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Faculty Detail    
Name MARTIN E YOUNG
 
Campus Address ZRB 308 Zip 0007
Phone 205-934-2328
E-mail meyoung@uab.edu
Other websites
     


Faculty Appointment(s)
Appointment Type Department Division Rank
Primary  Medicine  Med - Cardiovascular Disease Associate Professor
Secondary  Cell, Developmntl, & Integrative Biology  Cell, Developmntl, & Integrative Biology Associate Professor
Center  Medicine  Comprehensive Diabetes Ctr (Org Ret) Associate Professor
Center  Cell, Developmntl, & Integrative Biology  Ctr for Exercise Medicine Associate Professor
Center  Medicine  Ctr Cardiovasc Bio (Org Ret) Associate Professor
Center  Nutrition Sciences   Nutrition Obesity Res Ctr (NORC) Associate Professor

Graduate Biomedical Sciences Affiliations
Biochemistry and Structural Biology 

Biographical Sketch 
Training

University of Oxford, U.K.
1991 - 1995
M.Biochem. (BS and MS in Biochemistry)

University of Oxford, U.K.
1995 - 1998
Diabetes/Metabolism
D.Phil.

Boston University
1998 - 1999
Diabetes/Metabolism
Post-doctoral Fellowship

University of Texas-Houston (UT-Houston)
1999 - 2001
Heart/Metabolism
Post-doctoral Fellowship


Positions and Employment

1996-1998 Oriel College Metabolism Lecturer, University of Oxford, U.K.
1998-1999 NIH Post-Doctoral Fellowship, Boston University
1999-2001 NIH Post-Doctoral Fellowship, UT-Houston
2001-2002 Assistant Professor of Medicine (Research Track), Department of Internal Medicine, UT-Houston
2001-2005 Faculty Cross Appointment with the Department of Biochemistry and Molecular Biology, UT-Houston
2002-2005 Assistant Professor of Molecular Medicine, Institute of Molecular Medicine, UT-Houston
2005-2009 Assistant Professor of Pediatrics, Children’s Nutrition Research Center, Baylor College of Medicine
2009-Present Associate Professor of Medicine, Department of Medicine, University of Alabama at Birmingham


Other Experience and Professional Memberships

1996-1998 Tutoring of undergraduates (Biochemistry and Medical students) from Jesus, Oriel and St. Hughes Colleges, University of Oxford, U.K.
2001-2005 Conference Leader (Medical student teaching), Department of Biochemistry and Molecular Biology, UT-Houston
2003-2005 Biochemistry Lecturer, Medical School, UT-Houston
2002-2007 Member, American Diabetes Association
2001-Present Member, American Heart Association


Honors

1991-1995 Oriel College Scholar, University of Oxford, U.K.
2001 ISHR Best Poster Award
2001 ISHR Young Investigator Award 1st Runner-up
2009-Present Society for Heart and Vascular Metabolism, Treasurer/Secretary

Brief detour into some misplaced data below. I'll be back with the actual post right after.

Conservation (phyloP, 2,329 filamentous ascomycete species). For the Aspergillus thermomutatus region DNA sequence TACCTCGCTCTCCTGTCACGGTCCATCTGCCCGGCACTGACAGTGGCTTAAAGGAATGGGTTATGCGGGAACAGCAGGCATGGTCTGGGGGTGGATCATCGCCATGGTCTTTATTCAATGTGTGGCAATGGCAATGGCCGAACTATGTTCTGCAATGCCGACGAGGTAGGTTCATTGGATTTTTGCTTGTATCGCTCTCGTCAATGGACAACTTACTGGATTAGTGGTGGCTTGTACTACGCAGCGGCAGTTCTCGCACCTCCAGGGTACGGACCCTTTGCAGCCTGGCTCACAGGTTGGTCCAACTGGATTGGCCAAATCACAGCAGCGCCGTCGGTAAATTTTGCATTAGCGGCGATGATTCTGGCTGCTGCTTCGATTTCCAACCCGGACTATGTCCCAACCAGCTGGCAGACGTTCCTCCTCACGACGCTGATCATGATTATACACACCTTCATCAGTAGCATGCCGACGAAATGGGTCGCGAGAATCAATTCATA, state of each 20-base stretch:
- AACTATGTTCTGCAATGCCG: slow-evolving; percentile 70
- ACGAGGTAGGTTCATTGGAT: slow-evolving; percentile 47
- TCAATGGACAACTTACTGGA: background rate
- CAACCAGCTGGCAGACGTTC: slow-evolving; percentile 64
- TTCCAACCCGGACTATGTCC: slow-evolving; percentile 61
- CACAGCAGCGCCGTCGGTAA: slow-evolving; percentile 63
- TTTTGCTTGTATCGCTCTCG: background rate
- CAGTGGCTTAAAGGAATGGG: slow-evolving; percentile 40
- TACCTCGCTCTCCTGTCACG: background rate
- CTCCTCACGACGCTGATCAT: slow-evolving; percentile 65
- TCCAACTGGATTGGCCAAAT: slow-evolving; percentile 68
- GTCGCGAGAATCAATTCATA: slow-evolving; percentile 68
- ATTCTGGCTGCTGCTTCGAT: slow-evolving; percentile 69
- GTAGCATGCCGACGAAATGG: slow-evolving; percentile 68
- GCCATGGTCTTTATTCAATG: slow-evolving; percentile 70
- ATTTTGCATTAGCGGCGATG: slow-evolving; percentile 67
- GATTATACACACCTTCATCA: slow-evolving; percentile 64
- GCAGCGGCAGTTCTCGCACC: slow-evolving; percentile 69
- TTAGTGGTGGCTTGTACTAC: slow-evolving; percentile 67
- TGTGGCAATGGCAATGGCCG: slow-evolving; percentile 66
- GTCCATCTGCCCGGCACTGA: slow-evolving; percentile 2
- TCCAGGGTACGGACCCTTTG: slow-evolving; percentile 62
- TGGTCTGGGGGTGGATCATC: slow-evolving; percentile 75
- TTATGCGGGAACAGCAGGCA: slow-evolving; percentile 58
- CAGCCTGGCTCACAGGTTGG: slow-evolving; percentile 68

Research/Clinical Interest
Title
Role of the Circadian Clock within the Heart
Description
Research in my laboratory is focused on identifying the role(s) of the circadian clock in both cardiac and skeletal muscle. Circadian clocks are intrinsically maintained molecular mechanisms that condition the cell to changes in its environment. These circadian clocks therefore confer a selective advantage by providing a mechanism for anticipation of change. We have recently characterized fully the circadian clock within both mammalian heart and skeletal muscle. The broad objective of my laboratory is therefore to test the hypothesis that the circadian clock within these muscle types synchronizes responsiveness of cardiac and skeletal muscle to diurnal variations in their environment. Impairment of this molecular mechanism would therefore result in an inability of these muscles to respond appropriately to the onset of such environmental influences (i.e. maladaptation). The primary humoral factors currently under investigation are nutrients, such as glucose and fatty acids. In the latter case, cardiac and skeletal muscle exhibit dramatic diurnal variations in their responsiveness to fatty acids. Failure to respond adequately to increased fatty acid availability will result in accumulation of intramyocellular fatty acid derivatives. The latter may play a significant role in the pathogenesis of insulin resistance, type II diabetes mellitus, and/or cardiomyopathy. To address this line of reasoning, we have recently generated two novel genetically manipulated mouse models in which the circadian clock is specifically impaired within cardiomyocytes or skeletal myocytes.